My first job out of college was as a bank auditor. The timing? Not great. I found myself auditing investments during the financial crisis of 2008. What would have otherwise been a pretty dry job was all of a sudden the focus of a global financial meltdown.
I still remember the morning Lehman Brothers collapsed. I walked past the trading floor of one of my clients and the mood was as if the world had come to an end. To be honest, I didn’t fully understand what was happening, or why, but I knew that the lessons coming out of that year would stick with me for life.
While our economy and confidence has seemed to recover from the low point over eight years ago, there are some basic important lessons that shouldn’t be lost. Here are a few:
1. Learn to live on less.
Before the crisis we had seen a relatively long period of financial prosperity and it felt like the norm. People were living larger, more lavishly, and stretching themselves beyond their means. One of the most shocking statistics to from this time of economic prosperiety? Personal savings rate was below 2%. This means that, on average, people were saving less than 2% of the paycheck they were bringing home—which is why there was such a massive problem when the economy went south. Very few people had anything in the bank to fall back on.
Though this advice is basic and something that you read about in almost every financial article, the recession brought this into the spotlight: You need to live on less than you make, and budget, save, and have an emergency fund to fall back. This is crucial for your personal financial stability. Things can go wrong unexpectedly and you need to have a cushion to protect you from the fall.
2. Have a backup plan.
During the recession many people found themselves not just out of a job, but out of a career. Companies went out of business and the ones that were able to remain found ways to do more with less. It was a real eye opener to know job security was not a given and even if you worked hard in your current role, nothing was guaranteed.
The biggest lesson here is to always have a plan B. It’s frightening to think that your current industry may one day no longer be thriving, but it’s good to be prepared for this situation. My advice? Don’t let your skills get out of date. Continuing to improve yourself and build knowledge makes you much more marketable when jobs evaporate. You can take classes online or at a local school, pick up a hobby in an industry different from yours, or volunteer for an organization that interests you. As a bonus, you may even find that you have a real passion or talent for something other than what you’re currently doing.
3. If it seems too good to be true, it probably is.
As I remember, right before the crash it felt like people couldn’t lose. Home prices were soaring, credit was easy to get, and there was no end in sight. Some of my friends had purchased multiple houses without a down payment or an interest-only loan. Others were killing it with “guaranteed returns” on investment portfolios. It felt too easy and too good to be true and, in retrospect, it was.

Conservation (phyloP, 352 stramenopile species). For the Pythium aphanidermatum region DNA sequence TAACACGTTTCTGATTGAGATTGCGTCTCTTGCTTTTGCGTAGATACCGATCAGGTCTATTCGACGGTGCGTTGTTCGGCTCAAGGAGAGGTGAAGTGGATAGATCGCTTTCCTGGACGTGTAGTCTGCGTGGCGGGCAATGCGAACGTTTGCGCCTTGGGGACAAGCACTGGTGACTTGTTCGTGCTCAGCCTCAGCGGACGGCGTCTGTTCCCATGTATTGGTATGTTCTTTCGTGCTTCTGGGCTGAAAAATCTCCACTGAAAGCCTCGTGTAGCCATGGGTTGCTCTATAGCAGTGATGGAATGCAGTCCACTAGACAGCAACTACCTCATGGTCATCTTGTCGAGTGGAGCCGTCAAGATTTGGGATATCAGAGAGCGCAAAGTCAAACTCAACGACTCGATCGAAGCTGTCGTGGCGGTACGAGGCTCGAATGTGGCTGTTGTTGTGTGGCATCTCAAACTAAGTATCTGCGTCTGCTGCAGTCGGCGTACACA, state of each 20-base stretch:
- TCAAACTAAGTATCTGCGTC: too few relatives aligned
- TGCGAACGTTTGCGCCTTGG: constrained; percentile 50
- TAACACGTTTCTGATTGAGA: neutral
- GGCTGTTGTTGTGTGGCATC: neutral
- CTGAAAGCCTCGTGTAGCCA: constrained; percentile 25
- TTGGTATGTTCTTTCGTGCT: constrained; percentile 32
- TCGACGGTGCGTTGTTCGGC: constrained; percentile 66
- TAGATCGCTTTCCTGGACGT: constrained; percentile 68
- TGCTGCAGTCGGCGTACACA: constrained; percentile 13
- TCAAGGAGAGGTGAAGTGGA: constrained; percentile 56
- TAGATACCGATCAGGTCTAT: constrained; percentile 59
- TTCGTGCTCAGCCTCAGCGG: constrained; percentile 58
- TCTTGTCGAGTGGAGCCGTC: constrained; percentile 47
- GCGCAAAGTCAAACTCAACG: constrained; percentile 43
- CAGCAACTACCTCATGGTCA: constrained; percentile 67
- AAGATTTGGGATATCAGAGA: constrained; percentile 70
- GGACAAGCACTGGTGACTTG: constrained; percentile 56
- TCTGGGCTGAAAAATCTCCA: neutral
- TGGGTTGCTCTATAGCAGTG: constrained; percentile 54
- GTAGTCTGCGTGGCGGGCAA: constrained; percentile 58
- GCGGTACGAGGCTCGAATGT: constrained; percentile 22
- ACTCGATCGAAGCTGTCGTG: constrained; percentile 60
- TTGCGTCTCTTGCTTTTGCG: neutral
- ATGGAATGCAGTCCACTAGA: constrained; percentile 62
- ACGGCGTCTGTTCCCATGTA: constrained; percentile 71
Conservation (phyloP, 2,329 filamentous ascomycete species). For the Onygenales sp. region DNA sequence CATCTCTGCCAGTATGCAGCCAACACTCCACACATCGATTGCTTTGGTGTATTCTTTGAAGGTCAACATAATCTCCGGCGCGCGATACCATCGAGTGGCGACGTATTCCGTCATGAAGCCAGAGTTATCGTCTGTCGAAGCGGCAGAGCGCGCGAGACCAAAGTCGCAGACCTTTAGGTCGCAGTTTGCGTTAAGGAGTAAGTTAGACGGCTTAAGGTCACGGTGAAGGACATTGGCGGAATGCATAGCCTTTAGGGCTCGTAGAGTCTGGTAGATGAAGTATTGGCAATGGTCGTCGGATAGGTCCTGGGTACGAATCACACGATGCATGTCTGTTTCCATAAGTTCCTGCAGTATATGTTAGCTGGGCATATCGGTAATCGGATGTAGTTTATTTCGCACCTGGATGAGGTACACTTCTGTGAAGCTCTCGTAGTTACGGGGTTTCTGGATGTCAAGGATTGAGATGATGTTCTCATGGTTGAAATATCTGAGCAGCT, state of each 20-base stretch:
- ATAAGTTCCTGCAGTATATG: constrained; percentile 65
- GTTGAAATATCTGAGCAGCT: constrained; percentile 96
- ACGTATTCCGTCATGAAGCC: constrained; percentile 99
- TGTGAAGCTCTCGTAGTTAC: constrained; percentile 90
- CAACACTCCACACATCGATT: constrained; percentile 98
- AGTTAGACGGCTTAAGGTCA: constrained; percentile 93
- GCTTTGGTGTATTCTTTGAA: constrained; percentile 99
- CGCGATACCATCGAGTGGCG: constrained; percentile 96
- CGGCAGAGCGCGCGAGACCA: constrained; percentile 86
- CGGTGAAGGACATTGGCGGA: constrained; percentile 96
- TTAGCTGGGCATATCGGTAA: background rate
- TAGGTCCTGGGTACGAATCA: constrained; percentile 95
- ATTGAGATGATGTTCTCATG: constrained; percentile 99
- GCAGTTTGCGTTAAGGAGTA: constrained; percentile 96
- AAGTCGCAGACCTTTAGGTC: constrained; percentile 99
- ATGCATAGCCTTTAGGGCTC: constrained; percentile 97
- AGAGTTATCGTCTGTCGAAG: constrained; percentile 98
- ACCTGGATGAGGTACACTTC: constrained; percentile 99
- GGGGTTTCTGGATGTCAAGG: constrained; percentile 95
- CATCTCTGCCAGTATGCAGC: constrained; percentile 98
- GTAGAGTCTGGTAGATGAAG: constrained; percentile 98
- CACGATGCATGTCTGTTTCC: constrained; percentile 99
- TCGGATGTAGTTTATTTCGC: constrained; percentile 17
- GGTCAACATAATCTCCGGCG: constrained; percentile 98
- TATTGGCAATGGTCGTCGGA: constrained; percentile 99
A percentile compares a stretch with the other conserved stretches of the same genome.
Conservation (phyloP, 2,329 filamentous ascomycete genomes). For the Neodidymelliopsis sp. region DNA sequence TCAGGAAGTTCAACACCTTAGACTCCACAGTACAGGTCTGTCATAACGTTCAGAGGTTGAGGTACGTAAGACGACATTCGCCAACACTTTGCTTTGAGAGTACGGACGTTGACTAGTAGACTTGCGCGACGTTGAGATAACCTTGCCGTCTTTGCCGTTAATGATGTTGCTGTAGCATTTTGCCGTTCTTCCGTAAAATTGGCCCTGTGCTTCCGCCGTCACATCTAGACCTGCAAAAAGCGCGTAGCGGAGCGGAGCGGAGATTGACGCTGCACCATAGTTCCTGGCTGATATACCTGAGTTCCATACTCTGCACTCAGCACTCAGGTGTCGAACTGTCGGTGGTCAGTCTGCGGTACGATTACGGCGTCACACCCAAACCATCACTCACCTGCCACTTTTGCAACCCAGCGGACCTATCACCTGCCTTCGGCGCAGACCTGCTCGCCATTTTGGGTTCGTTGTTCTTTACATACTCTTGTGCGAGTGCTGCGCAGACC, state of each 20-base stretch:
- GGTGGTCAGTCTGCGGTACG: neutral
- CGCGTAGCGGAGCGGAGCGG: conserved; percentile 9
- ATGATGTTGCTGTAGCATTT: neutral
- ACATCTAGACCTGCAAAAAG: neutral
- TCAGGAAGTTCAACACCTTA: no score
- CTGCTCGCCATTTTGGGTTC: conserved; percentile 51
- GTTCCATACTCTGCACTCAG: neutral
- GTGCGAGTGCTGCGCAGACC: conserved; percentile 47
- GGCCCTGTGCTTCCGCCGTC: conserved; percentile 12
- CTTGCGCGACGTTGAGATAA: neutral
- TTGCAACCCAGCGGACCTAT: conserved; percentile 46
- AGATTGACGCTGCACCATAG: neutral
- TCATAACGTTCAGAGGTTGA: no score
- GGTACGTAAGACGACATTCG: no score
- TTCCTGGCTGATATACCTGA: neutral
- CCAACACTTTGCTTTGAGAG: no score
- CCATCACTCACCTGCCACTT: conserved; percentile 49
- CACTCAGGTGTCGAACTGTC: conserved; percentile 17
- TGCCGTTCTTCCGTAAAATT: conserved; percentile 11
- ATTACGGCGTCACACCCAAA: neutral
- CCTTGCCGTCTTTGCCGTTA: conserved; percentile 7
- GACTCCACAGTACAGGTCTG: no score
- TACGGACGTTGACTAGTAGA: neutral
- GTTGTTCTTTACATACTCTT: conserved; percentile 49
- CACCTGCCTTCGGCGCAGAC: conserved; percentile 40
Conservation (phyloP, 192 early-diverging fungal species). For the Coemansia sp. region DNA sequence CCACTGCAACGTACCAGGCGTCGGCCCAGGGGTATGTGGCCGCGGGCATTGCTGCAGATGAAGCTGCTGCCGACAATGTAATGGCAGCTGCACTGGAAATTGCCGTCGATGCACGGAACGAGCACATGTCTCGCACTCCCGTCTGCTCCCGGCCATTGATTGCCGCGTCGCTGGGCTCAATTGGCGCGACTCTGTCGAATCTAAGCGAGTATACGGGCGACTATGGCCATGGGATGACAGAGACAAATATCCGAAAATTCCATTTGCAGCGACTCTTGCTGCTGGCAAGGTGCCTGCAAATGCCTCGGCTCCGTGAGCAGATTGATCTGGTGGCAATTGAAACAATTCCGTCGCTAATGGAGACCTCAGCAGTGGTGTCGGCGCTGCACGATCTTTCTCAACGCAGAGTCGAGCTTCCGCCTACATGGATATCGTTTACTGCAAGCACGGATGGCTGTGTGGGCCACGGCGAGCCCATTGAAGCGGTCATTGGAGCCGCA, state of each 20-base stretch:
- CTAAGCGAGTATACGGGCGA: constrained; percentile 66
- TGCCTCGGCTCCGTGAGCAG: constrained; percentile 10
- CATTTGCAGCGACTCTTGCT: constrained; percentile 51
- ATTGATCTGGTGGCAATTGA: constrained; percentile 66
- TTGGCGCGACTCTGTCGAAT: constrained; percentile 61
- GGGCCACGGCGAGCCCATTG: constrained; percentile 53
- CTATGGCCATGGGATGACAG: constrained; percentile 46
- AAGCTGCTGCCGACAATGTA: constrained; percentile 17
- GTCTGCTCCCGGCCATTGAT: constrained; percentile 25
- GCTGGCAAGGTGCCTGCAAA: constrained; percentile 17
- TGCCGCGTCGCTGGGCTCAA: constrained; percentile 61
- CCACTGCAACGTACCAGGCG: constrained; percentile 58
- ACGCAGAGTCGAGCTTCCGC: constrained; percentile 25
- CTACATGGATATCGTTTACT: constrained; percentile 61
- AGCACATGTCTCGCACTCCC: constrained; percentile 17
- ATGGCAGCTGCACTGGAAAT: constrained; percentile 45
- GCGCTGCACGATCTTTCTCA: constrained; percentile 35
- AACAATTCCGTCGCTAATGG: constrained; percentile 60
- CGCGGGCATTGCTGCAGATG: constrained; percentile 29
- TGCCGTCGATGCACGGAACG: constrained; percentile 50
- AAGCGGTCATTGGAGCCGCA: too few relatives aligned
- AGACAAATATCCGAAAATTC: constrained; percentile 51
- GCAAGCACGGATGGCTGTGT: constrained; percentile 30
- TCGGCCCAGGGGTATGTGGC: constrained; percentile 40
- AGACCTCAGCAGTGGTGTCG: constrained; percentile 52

This doesn’t mean that you need to be wary of every upturn, but don’t fall for easy money or guaranteed returns. Listen to your gut and if it’s saying that something is amiss, listen.
4. Experts know some things, but not everything.
We put a lot of value on the opinions of experts and usually, rightfully so. They’ve spent the time to research, they have a deep knowledge about a certain subject, and we listen to their opinions. We hire them to give us advice, manage our money, and then often blindly follow what they recommend.
But it was clear coming out of the recession that experts don’t know everything. Putting your blind trust in an expert is putting your fate in someone else’s hands. Listen to their advice, but make sure to also do your own research—stay in the driver’s seat when it comes to your money.
5. You shouldn’t buy what you don’t understand.
I will admit that I’m one of those people who will check the box on terms and conditions when I’m buying something small without actually reading them. (I’m sure a lot of you also do the same.) But when it comes to a bigger purchase like a home? You need to understand exactly what you’re buying.
During the recession a lot of people were caught off guard when the interest rate on their mortgage suddenly went through the roof and they could no longer afford the payments. And I completely understand why.
The acronyms and general casual attitude (at the time) about adjustable rate mortgages and balloon payments made it seem unimportant to understand the nitty-gritty of what was included in mortgage documents. And by the way, those mortgage documents aren’t really what I would call light reading.
But when you’re making such a big financial decision you shouldn’t hesitate to ask all the questions you need in order to be sure you fully understand everything you are signing up for. Just like we learned in elementary school, there’s no such thing as a stupid question.
What lessons will stick with you from the financial crisis?